KALAMAZOO, Mich. -- With hundreds of blighted homes lining the streets of Kalamazoo, city officials have accepted a grant that will go toward tearing some of them down. Like most cities, Kalamazoo has seen its share of blight, places where families once grew and created memories together that are now only eyesores.
Augusta Scott has lived most of her life on the city's northeast side. She is saddened to see what has become of so many homes over the years. Two of them just across the street are boarded up .
"I come out sometimes, and I look, and I say it (sic) making the neighborhood looks (sic) bad," Scott said. "Plus, it's bringing the value down in the neighborhood. If they're not going to fix them up, they need to just tear them down."
Which is what Kalamazoo City Manager Jim Ritsema says will be happening to 13 homes that are listed as a safety concern.
"We've got properties like this all over the city that fall into this category, especially in down times when people are unable to maintain their property," Ritsema said.
The city has an abandoned structures program that monitors blighted properties. According to the Community Planning & Developing Dept., there are currently 102 residential properties on the list.
But tearing down a home isn't as easy as swinging a wrecking ball through it. It takes big money. The average cost of demolishing a single family home is about $13,500, according to CPDD.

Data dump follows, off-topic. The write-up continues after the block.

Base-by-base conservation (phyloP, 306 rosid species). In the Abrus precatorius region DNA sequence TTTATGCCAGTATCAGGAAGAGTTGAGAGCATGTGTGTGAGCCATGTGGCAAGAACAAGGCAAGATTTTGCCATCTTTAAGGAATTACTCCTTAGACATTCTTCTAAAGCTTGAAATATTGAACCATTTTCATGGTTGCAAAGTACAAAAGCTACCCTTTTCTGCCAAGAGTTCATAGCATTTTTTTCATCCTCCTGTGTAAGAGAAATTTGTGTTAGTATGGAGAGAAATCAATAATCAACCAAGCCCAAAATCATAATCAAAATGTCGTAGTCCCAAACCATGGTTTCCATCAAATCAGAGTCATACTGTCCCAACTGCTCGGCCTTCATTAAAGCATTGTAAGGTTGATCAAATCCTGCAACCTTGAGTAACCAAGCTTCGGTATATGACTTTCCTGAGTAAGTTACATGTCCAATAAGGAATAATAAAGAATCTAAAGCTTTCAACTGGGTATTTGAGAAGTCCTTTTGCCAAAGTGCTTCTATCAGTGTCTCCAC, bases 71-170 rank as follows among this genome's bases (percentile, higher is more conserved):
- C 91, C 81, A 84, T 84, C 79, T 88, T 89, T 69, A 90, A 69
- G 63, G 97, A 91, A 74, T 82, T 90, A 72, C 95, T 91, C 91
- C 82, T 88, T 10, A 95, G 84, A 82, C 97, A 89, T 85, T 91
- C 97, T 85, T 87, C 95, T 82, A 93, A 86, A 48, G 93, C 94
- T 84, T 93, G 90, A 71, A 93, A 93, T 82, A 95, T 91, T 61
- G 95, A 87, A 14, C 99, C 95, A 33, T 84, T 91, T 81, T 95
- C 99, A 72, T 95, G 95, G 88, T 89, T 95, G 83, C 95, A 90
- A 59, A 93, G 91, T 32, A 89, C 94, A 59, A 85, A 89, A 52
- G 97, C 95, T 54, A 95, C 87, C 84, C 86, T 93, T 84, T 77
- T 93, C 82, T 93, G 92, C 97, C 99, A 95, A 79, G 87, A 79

Tearing down the homes often takes a back seat to more urgent city needs, like public safety, Ritsema said.
That's where the grant comes in. The neighborhood stabilization grant, totaling $181,500, comes from Michigan State Housing Development Authority.
Linda Taylor, who has also spent most of her life in Kalamazoo, said she loves and is proud of her neighborhood on the city's northeast side. However, she's often discouraged by the misconception people get when driving through the area.
"They don't want to stay in a neighborhood [when] this house [is] boarded up, then there's a nice house right here," Taylor said.
Both Taylor and Scott live within view of two of the homes scheduled to be brought down.
"People are sitting around, paper, garbage, all in the front of it," Scott said. "It makes it look bad for the ones that live here."
Ritsema said the homes should all come down this construction season.
The grant will be used to demolish these homes:
- 711 Elizabeth
- 1610 N. Charles
- 1612 N. Charles
- 430 Drexel
- 1610 N. Church
- 1109 S. Park
- 607 Bryant
- 723 N. Church
- 725 N. Church
- 312 W. Patterson
- 1208 Staples
- 1006 E. Vine St.
- 813 E. Walnut
While this is just a portion of the homes that need to be demolished, Ritsema said the grant is a step in the right direction when it comes to cleaning up the city.
"To get a grant like this is a good thing and start taking care of some of these problem properties," Ritsema said. "We'll just keep working at it."